Getting the most important jobs out of the way in the morning, or delegating more tasks, can help you to leave on time. If you’re struggling with time management, spend a week or so tracking how you actually spend your time each day; you’ll probably find at least a few hours of time that could be reallocated more productively.
2. Use cloud software
Cloud software can be used anywhere in the world where you have an internet connection – you don’t need to be in the office. This is great for helping you work more flexibly – for example, if you want to pick the kids up from school and finish off your work after they’ve gone to bed. Cloud software exists for all kinds of things, from managing your accounts, to updating the content on your website.
3. Don’t obsess over your mistakes
The only way to avoid making mistakes is never to do anything.
If your business is to thrive, both you and your team need to feel free to try things and therefore to occasionally get them wrong.
That’s okay. Learn from it and use that knowledge to help you do better next time.
Don’t berate yourself, or others, or you’ll kill off the entrepreneurial spirit that got you into business in the first place.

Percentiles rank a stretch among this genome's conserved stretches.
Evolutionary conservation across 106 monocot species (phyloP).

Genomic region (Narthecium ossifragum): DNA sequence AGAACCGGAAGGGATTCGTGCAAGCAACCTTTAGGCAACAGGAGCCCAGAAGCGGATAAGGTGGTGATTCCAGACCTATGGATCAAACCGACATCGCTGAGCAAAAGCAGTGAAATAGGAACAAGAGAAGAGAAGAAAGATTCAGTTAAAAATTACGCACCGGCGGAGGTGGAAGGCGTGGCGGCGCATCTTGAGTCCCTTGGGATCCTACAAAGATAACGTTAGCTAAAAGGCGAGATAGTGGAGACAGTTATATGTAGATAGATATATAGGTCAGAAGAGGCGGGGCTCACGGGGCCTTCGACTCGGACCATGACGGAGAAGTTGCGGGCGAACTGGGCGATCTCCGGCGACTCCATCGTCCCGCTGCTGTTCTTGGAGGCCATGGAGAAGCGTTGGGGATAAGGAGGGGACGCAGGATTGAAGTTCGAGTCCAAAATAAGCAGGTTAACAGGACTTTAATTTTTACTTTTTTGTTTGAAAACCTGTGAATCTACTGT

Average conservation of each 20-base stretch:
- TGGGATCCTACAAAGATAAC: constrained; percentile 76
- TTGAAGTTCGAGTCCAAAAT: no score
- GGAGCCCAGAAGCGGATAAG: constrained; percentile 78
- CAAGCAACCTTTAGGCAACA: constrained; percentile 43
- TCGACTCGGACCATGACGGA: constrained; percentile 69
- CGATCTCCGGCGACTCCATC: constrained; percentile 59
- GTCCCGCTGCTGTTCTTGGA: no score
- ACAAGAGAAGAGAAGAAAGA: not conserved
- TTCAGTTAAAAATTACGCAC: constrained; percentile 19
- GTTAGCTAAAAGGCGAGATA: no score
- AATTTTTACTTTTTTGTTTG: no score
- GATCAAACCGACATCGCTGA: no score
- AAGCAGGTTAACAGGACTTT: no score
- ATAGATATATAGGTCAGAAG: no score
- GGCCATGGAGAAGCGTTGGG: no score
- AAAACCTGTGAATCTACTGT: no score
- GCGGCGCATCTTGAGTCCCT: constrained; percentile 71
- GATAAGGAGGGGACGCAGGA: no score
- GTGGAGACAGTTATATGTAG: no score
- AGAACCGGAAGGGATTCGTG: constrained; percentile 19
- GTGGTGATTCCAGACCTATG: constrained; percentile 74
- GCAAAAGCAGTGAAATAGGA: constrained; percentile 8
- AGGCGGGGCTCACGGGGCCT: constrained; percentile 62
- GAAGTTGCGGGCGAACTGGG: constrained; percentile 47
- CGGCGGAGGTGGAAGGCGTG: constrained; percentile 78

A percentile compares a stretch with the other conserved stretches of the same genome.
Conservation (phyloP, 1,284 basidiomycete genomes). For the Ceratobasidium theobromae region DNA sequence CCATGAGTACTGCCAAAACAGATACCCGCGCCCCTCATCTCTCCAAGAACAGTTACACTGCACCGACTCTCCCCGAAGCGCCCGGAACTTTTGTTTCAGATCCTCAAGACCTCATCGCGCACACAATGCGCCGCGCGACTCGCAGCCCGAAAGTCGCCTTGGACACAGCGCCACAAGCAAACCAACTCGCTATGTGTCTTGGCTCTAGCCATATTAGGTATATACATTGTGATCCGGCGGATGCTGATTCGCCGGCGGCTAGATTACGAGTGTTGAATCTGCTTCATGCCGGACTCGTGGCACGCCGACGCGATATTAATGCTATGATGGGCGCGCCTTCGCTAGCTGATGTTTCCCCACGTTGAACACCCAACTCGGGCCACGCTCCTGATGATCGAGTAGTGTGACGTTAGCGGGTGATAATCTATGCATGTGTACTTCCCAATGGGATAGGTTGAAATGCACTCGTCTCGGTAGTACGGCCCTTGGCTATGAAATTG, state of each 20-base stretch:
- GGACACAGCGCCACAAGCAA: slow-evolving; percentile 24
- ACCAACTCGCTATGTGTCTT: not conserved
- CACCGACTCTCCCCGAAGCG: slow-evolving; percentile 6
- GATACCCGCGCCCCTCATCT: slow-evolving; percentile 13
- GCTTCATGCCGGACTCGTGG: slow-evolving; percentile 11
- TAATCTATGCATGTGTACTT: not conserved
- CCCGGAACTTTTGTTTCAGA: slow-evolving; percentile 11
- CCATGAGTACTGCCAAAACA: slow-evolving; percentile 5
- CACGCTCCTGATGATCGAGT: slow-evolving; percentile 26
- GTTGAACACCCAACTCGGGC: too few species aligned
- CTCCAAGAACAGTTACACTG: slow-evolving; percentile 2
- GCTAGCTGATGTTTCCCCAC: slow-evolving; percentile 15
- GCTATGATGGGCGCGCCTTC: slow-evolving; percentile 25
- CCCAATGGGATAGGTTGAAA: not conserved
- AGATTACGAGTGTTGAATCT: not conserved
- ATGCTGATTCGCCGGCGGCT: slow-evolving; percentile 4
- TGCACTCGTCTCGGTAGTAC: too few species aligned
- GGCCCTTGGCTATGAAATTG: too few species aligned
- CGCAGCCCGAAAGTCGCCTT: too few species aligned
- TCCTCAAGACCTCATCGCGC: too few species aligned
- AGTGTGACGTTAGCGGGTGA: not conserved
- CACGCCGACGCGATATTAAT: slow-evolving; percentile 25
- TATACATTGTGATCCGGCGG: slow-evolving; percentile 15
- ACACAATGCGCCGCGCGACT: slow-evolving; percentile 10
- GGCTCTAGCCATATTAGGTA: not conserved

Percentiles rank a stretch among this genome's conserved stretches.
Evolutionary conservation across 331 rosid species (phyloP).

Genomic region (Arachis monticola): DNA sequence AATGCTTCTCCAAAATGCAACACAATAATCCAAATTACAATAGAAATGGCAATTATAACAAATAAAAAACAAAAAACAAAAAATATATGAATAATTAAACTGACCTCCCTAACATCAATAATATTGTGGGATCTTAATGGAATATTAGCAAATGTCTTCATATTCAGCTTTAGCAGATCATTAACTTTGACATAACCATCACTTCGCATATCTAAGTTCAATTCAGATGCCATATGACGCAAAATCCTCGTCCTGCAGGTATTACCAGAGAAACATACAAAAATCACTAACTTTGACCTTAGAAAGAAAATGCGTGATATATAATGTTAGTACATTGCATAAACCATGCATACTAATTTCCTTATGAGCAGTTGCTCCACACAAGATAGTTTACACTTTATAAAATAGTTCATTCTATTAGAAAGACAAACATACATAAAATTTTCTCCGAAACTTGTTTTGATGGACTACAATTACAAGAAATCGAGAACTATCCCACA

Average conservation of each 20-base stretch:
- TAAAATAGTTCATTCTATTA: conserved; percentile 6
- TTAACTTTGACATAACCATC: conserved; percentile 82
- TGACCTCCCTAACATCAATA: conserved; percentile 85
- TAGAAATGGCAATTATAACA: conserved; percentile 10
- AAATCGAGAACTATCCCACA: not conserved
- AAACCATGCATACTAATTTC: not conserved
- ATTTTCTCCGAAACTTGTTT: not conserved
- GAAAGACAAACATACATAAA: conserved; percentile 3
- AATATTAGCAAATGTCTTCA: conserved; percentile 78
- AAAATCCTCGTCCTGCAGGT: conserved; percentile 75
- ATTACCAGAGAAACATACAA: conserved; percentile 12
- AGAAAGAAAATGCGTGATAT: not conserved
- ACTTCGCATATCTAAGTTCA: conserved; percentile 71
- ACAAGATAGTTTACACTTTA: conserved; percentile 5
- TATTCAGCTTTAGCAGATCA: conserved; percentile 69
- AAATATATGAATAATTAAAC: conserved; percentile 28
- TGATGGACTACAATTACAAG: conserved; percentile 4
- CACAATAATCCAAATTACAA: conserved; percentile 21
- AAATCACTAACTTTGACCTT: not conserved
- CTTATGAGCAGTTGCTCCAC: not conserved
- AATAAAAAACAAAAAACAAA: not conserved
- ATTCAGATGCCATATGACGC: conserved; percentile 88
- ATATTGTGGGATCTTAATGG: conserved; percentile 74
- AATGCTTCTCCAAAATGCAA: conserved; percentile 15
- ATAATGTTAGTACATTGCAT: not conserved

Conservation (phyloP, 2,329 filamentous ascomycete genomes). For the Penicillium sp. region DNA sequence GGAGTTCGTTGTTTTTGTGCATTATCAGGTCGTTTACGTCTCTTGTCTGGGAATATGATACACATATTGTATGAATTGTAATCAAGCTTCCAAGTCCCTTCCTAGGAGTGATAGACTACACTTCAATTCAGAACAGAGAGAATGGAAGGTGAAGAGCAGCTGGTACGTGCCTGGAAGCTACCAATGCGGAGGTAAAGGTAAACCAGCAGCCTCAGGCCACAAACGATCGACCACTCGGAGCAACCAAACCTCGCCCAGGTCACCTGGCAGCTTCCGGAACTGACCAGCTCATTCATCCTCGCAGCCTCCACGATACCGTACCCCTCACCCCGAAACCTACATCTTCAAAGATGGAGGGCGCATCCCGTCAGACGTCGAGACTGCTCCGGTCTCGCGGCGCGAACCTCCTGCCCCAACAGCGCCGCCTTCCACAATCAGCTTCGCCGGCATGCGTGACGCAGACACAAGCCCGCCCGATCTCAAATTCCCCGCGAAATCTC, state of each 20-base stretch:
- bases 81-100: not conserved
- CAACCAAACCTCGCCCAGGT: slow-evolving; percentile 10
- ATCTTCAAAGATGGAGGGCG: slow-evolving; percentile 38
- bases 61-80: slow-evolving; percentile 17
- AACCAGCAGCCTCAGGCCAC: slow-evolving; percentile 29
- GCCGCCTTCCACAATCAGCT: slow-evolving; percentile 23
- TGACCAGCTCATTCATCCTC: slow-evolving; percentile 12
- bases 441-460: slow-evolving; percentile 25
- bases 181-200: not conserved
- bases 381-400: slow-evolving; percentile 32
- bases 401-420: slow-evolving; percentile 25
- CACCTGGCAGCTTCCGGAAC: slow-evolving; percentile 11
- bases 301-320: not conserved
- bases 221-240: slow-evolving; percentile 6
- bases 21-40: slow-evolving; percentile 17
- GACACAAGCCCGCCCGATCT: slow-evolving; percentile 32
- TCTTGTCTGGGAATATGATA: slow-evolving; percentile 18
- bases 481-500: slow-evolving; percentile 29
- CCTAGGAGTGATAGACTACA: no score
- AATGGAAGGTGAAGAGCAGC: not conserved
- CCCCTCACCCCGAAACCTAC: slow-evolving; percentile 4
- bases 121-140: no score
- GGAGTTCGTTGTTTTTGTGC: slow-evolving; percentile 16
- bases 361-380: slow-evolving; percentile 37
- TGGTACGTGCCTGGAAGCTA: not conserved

4. Ask for help
Just because it’s your own business it doesn’t mean you have to do it alone – or, indeed, that you can. Running a successful business requires a whole variety of skills, many of which you will not have; being a brilliant businessperson doesn’t necessarily mean you are also skilled at accounting or marketing.
While it might feel like the obvious solution to do everything yourself to avoid the cost of hiring someone else, that can be a false economy> If it’s going to cost you a whole day a week or month to do your accounts, that’s a whole day you’ve taken away from building your business.
Don’t be afraid to skill swap with other professionals, for example – they could do your accounts if you write some copy for them. The end result is better, quicker and less stressful for you both.